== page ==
After a week or so of struggling to write I got my flow back, the words began to pour.
I began to think about how difficult it had been to post everyday that previous week, until I caught myself and realised why I hadn’t been able to write as easily.
I’d stopped writing.
In that week or so of struggling to write I’d gotten caught up in being busy and I chose to do other things with my time instead of write. And so I suppose I created this story in my head about struggling to write because it was easier than admitting the truth.
Plus, at times it’s almost cool to have ‘writers block’ just so you can shout about when it’s over.
It’s hard to balance tense and triggered aspects of self with the softer more malleable bits.
My anxiety makes me tense and rigid but it also deeply influences the way I write. But my softer more malleable side deeply influences my writing too.
It is often through writing that my anxieties subside and I am able to go with the flow, follow the words and not worry about the order or things making perfect sense but to instead stay inflow allowing the words to pour.
To be able to follow the flow no matter how brief or specific is something worth cherishing. When you’re tense and rigid or feeling overwhelmed by life it seems impossible that there’s any other way, but there is.
The flow is always there whether you choose that path or not. You can go back to it at any point because the moment you realise that what you’re doing isn’t working or should be different is the moment the solution becomes available.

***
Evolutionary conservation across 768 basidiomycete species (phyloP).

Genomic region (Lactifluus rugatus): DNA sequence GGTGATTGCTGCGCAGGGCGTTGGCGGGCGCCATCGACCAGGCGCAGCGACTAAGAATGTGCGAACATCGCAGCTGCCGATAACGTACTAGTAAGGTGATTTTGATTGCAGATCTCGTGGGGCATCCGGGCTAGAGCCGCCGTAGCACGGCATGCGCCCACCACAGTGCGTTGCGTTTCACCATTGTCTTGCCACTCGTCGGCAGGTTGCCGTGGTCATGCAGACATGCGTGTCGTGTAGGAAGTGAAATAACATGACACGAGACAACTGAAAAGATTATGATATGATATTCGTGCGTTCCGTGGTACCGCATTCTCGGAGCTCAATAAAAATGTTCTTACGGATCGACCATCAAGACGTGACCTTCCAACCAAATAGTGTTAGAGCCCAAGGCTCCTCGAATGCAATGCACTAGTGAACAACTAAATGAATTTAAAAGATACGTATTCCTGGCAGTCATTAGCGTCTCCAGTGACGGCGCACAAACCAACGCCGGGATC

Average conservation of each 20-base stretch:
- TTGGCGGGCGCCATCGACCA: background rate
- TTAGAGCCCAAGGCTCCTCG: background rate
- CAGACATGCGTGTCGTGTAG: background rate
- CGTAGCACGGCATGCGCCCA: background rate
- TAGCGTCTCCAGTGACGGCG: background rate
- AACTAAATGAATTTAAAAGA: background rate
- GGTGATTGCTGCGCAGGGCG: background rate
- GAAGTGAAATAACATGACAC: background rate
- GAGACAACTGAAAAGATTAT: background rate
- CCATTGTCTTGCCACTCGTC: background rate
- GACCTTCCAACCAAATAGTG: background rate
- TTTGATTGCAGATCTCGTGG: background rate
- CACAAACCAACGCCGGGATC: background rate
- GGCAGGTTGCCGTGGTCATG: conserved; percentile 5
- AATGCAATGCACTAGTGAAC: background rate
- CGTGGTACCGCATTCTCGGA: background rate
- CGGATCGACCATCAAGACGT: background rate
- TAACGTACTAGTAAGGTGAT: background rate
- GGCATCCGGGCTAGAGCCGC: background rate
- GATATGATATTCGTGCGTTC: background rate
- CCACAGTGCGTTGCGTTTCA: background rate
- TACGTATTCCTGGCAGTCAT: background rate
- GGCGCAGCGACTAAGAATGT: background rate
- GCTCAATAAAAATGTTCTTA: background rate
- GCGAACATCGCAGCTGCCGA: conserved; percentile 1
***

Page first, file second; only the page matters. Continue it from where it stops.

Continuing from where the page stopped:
On learning to see things more clearly.
In situations where your perspective is hazy you might need someone to polish your glasses.
Not in the literal sense but in the form of sharing words, interacting and connecting.
When you’re so used to your own way of thinking you might find that you’ve become rigid and closed minded.
And unless you make a conscious effort to open your mind, your way of seeing things is not likely to change.
That’s why it’ll take someone else to shift your way of seeing things. Someone that’ll come into your life with polish and one one of those microfiber dust free cloths to give your glasses a little polish.
And it’ll rarely be explicit instead it’ll be so subtle that you don’t notice until it’s already done.
I think that’s the purpose some people serve in our lives. They could be in your life for multiple years or a mere moment but they spark change.
And sometimes the best thing is to say nothing at all.
Because if someone isn’t willing to listen but is willing to argue and disagree you’re probably wasting your time and energy.
But other times the reason to say nothing is because you can’t quite find the words. You’re talking in phrases, stumbling over words and not quite making sense.
Maybe you need a moment of rest, a moment to not speak (or write) or make a grand statement about what you’ve discovered about life.
I’m in the mood to say nothing today but since I committed to saying something daily this is all I have to offer.
Some days are easier than others.
I have days when the words pour out with such ease that it can be hard to keep up. But I also have days when I’ll open my laptop to write and after 30 minutes I’ve gone back and forth on the same few sentences and I have a total of 23 words on the page.
But by posting daily I can’t rely on the days when it’s easy to write because those moments don’t come 7 days a week.
Instead I’ve taught myself to work through the days when the words don’t come as easy and still end up with something I’m happy to share.
I find that once I’m willing to try and write the ‘block’ eventually dissolves and out pour the words.